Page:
Deodato created massive controversy in Italy and all over the world following the release of Cannibal Holocaust, which was wrongly claimed by some to be a snuff film due to the overly realistic gore effects. Deodato was forced to reveal the secrets behind the film's special effects and to parade the lead actors before an Italian court in order to prove that they were still alive.[8] Deodato also received condemnation, still ongoing, for the use of real animal torture in his films. Despite the numerous criticisms, Cannibal Holocaust is considered a classic of the horror genre and innovative in its found footage plot structure.[9]

Deodato's film license was temporarily revoked and he would not get it back until three years later, which then allowed him to release his 1980 thriller The House on the Edge of the Park, which was the most censored of the 'video nasties' in the United Kingdom for its graphic violence. His Cut and Run is a jungle adventure thriller, containing nudity, extreme violence and the appearance of Michael Berryman as a crazed, machete-wielding jungle man.

Late careerEdit

In the 1980s, he made some other slasher/horror films, including Body Count, Phantom of Death and Dial Help. In the 1990s he turned to TV movies and dramas with some success. In 2007, he made a cameo appearance in Hostel: Part II in the role of a cannibal.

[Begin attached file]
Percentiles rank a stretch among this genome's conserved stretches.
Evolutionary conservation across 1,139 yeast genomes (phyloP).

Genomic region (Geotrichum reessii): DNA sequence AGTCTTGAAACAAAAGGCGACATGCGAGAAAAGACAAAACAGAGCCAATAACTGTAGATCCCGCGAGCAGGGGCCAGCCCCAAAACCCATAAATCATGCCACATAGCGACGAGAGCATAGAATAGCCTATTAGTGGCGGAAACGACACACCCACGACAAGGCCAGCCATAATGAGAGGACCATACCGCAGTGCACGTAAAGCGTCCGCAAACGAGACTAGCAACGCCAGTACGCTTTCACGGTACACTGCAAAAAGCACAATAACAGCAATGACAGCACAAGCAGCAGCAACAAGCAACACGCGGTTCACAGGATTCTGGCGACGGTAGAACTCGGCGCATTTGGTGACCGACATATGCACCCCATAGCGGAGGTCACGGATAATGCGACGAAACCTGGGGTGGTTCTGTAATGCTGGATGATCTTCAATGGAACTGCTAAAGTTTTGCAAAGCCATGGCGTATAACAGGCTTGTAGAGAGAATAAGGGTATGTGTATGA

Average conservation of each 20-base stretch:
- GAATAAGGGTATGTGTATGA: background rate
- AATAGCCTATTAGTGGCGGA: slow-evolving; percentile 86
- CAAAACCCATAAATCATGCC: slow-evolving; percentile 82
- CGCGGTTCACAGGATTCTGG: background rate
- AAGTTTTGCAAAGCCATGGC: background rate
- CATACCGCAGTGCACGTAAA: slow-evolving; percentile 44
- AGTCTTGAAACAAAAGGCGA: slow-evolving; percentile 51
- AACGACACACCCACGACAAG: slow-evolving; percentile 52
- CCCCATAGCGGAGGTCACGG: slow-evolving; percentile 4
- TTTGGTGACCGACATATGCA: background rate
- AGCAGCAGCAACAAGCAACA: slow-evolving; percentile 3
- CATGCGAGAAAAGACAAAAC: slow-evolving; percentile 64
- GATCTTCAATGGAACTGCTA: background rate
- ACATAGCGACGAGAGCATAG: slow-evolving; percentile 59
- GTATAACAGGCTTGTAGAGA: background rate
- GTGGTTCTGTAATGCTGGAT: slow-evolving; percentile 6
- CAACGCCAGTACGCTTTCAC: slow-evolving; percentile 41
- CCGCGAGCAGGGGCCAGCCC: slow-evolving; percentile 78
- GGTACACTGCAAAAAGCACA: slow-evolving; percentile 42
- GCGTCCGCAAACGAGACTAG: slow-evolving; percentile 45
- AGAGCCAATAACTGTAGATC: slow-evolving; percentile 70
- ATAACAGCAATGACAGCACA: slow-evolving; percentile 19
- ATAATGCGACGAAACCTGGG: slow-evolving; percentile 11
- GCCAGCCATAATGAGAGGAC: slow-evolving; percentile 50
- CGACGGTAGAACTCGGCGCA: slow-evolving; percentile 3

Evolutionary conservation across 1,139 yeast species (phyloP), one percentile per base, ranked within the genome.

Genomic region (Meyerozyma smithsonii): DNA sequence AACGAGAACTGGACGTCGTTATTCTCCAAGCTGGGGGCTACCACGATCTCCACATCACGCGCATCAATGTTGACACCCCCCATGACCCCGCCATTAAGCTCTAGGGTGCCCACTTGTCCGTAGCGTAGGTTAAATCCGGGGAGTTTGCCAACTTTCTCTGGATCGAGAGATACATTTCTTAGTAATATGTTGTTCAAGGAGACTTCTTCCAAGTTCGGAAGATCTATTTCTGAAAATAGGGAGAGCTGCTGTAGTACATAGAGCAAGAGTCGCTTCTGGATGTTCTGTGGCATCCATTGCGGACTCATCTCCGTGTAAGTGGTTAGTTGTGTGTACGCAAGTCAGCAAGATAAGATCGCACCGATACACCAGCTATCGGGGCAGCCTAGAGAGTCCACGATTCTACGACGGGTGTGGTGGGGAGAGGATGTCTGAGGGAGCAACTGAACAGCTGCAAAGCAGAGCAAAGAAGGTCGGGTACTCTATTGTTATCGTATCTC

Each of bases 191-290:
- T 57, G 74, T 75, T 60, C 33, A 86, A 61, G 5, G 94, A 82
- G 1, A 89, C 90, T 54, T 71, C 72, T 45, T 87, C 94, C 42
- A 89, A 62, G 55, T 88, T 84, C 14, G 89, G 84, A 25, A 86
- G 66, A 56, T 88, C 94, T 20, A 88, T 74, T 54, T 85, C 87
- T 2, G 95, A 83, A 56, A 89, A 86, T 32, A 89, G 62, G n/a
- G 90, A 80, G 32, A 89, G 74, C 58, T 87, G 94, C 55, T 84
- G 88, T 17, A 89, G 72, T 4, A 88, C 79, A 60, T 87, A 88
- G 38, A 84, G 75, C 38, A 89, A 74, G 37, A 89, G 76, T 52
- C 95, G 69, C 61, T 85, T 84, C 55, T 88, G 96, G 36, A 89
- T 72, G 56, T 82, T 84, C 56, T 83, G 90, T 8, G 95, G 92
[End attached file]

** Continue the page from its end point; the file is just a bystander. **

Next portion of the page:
Deodato has made about two dozen films and TV series, his films covering many different genres, including many action films, a western, a barbarian film and even a family film called Mom I Can Do It.

Personal lifeEdit

Deodato was married to actress Silvia Dionisio from 1971 to 1979. He has a son from the marriage. His current partner is Micaela Rocco.


As directorEdit

As actorEdit

  • Hostel: Part II (2007) as The Italian Cannibal
  • Red Warlock - Awakening (2010) as a client
  • Chimères (2013) as the butcher


  1. ^ a b Shipka, Danny (2011). Perverse Titillation: The Exploitation Cinema of Italy, Spain and France, 1960-1980. McFarland. p. 119.
  2. ^ "Dall'altra parte del cult – Intervista a Ruggero Deodato" (in Italian). Archived from the original on 22 February 2015. Retrieved 7 January 2015.
  3. ^ "Cannibal Holocaust: 'Keep filming! Kill more people!'". 15 September 2011. Retrieved 6 January 2015.
  4. ^ "Cannibal Holocaust Theatrical Re-Release Announced". 10 August 2014. Retrieved 6 January 2015.
  5. ^ Maria Acciaro (17 May 2012). "Monsieur Cannibal" (in Italian). Retrieved 1 July 2016.
  6. ^ Janet Maslin (6 April 1978). "Movie Review - Ultimo mondo cannibale (1977)". Retrieved 6 January 2015.
  7. ^ "Cannibal Holocaust (1979)". Retrieved 6 January 2015.
  8. ^ "The controversial horror movie "Cannibal Holocaust" was so realistic that the director was brought to court to prove he didn't actually kill the actors". The Vintage News. Retrieved 25 February 2018.
  9. ^ "Firsts: Cannibal Holocaust, the first found footage horror film is still terrifying". Syfy. Retrieved 25 February 2018.


  • Harvey Fenton, Julian Grainger, Gian Luca Castoldi, Cannibal Holocaust: And the Savage Cinema of Ruggero Deodato, FAB Press, 1999

External linksEdit